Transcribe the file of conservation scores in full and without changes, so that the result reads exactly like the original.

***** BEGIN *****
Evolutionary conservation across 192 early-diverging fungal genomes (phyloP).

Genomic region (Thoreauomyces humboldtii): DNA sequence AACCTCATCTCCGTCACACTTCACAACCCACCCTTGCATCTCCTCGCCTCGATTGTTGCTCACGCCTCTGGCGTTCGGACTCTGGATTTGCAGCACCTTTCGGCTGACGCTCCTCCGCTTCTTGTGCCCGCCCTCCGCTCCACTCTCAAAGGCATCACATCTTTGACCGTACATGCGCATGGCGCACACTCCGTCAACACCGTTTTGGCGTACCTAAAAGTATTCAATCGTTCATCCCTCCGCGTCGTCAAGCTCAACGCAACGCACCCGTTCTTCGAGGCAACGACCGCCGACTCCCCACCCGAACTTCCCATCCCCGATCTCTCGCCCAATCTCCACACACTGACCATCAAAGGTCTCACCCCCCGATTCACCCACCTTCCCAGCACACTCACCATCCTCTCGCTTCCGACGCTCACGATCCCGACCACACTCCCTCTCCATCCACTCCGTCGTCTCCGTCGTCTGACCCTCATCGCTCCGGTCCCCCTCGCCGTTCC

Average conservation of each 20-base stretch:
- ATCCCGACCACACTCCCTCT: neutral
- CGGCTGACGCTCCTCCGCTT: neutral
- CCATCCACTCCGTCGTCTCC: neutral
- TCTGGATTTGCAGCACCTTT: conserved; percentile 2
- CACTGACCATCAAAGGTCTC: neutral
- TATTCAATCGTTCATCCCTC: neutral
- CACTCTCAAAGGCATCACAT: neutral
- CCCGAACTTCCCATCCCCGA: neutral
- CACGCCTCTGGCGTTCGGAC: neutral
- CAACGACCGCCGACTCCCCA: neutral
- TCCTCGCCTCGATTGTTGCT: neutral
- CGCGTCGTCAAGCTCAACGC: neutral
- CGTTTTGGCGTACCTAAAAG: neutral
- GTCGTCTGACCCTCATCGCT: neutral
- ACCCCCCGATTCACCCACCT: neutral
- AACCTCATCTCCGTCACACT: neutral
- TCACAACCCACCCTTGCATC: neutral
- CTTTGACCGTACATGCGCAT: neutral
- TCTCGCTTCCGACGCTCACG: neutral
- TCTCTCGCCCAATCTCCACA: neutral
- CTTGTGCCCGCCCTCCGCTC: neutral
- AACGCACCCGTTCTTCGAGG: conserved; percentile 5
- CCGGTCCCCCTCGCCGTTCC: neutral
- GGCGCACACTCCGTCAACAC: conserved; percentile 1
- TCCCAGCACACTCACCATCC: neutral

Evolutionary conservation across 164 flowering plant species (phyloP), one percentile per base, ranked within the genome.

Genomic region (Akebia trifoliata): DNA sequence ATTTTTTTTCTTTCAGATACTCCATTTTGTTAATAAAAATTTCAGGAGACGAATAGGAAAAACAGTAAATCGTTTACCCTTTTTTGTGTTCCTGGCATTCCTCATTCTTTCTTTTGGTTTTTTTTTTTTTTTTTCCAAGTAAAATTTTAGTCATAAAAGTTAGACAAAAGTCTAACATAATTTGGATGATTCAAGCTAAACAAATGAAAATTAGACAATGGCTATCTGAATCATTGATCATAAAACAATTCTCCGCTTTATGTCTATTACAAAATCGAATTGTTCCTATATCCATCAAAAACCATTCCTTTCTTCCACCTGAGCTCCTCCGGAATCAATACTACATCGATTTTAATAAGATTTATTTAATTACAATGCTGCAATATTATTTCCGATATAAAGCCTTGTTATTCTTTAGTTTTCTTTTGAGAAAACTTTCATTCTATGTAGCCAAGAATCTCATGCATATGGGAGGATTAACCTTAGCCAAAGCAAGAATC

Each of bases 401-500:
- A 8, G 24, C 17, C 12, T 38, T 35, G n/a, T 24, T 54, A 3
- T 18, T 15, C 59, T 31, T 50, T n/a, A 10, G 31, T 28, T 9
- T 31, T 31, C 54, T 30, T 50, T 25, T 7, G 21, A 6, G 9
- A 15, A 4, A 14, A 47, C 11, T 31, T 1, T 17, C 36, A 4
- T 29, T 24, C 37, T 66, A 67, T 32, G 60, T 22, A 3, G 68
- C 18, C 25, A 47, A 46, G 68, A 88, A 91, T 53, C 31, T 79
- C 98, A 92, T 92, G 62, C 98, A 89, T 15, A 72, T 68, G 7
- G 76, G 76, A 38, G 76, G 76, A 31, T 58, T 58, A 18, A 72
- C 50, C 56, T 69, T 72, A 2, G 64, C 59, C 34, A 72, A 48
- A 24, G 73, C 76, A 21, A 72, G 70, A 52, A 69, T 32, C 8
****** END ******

Evolutionary conservation across 192 early-diverging fungal genomes (phyloP).

Genomic region (Thoreauomyces humboldtii): DNA sequence AACCTCATCTCCGTCACACTTCACAACCCACCCTTGCATCTCCTCGCCTCGATTGTTGCTCACGCCTCTGGCGTTCGGACTCTGGATTTGCAGCACCTTTCGGCTGACGCTCCTCCGCTTCTTGTGCCCGCCCTCCGCTCCACTCTCAAAGGCATCACATCTTTGACCGTACATGCGCATGGCGCACACTCCGTCAACACCGTTTTGGCGTACCTAAAAGTATTCAATCGTTCATCCCTCCGCGTCGTCAAGCTCAACGCAACGCACCCGTTCTTCGAGGCAACGACCGCCGACTCCCCACCCGAACTTCCCATCCCCGATCTCTCGCCCAATCTCCACACACTGACCATCAAAGGTCTCACCCCCCGATTCACCCACCTTCCCAGCACACTCACCATCCTCTCGCTTCCGACGCTCACGATCCCGACCACACTCCCTCTCCATCCACTCCGTCGTCTCCGTCGTCTGACCCTCATCGCTCCGGTCCCCCTCGCCGTTCC

Average conservation of each 20-base stretch:
- ATCCCGACCACACTCCCTCT: neutral
- CGGCTGACGCTCCTCCGCTT: neutral
- CCATCCACTCCGTCGTCTCC: neutral
- TCTGGATTTGCAGCACCTTT: conserved; percentile 2
- CACTGACCATCAAAGGTCTC: neutral
- TATTCAATCGTTCATCCCTC: neutral
- CACTCTCAAAGGCATCACAT: neutral
- CCCGAACTTCCCATCCCCGA: neutral
- CACGCCTCTGGCGTTCGGAC: neutral
- CAACGACCGCCGACTCCCCA: neutral
- TCCTCGCCTCGATTGTTGCT: neutral
- CGCGTCGTCAAGCTCAACGC: neutral
- CGTTTTGGCGTACCTAAAAG: neutral
- GTCGTCTGACCCTCATCGCT: neutral
- ACCCCCCGATTCACCCACCT: neutral
- AACCTCATCTCCGTCACACT: neutral
- TCACAACCCACCCTTGCATC: neutral
- CTTTGACCGTACATGCGCAT: neutral
- TCTCGCTTCCGACGCTCACG: neutral
- TCTCTCGCCCAATCTCCACA: neutral
- CTTGTGCCCGCCCTCCGCTC: neutral
- AACGCACCCGTTCTTCGAGG: conserved; percentile 5
- CCGGTCCCCCTCGCCGTTCC: neutral
- GGCGCACACTCCGTCAACAC: conserved; percentile 1
- TCCCAGCACACTCACCATCC: neutral

Evolutionary conservation across 164 flowering plant species (phyloP), one percentile per base, ranked within the genome.

Genomic region (Akebia trifoliata): DNA sequence ATTTTTTTTCTTTCAGATACTCCATTTTGTTAATAAAAATTTCAGGAGACGAATAGGAAAAACAGTAAATCGTTTACCCTTTTTTGTGTTCCTGGCATTCCTCATTCTTTCTTTTGGTTTTTTTTTTTTTTTTTCCAAGTAAAATTTTAGTCATAAAAGTTAGACAAAAGTCTAACATAATTTGGATGATTCAAGCTAAACAAATGAAAATTAGACAATGGCTATCTGAATCATTGATCATAAAACAATTCTCCGCTTTATGTCTATTACAAAATCGAATTGTTCCTATATCCATCAAAAACCATTCCTTTCTTCCACCTGAGCTCCTCCGGAATCAATACTACATCGATTTTAATAAGATTTATTTAATTACAATGCTGCAATATTATTTCCGATATAAAGCCTTGTTATTCTTTAGTTTTCTTTTGAGAAAACTTTCATTCTATGTAGCCAAGAATCTCATGCATATGGGAGGATTAACCTTAGCCAAAGCAAGAATC

Each of bases 401-500:
- A 8, G 24, C 17, C 12, T 38, T 35, G n/a, T 24, T 54, A 3
- T 18, T 15, C 59, T 31, T 50, T n/a, A 10, G 31, T 28, T 9
- T 31, T 31, C 54, T 30, T 50, T 25, T 7, G 21, A 6, G 9
- A 15, A 4, A 14, A 47, C 11, T 31, T 1, T 17, C 36, A 4
- T 29, T 24, C 37, T 66, A 67, T 32, G 60, T 22, A 3, G 68
- C 18, C 25, A 47, A 46, G 68, A 88, A 91, T 53, C 31, T 79
- C 98, A 92, T 92, G 62, C 98, A 89, T 15, A 72, T 68, G 7
- G 76, G 76, A 38, G 76, G 76, A 31, T 58, T 58, A 18, A 72
- C 50, C 56, T 69, T 72, A 2, G 64, C 59, C 34, A 72, A 48
- A 24, G 73, C 76, A 21, A 72, G 70, A 52, A 69, T 32, C 8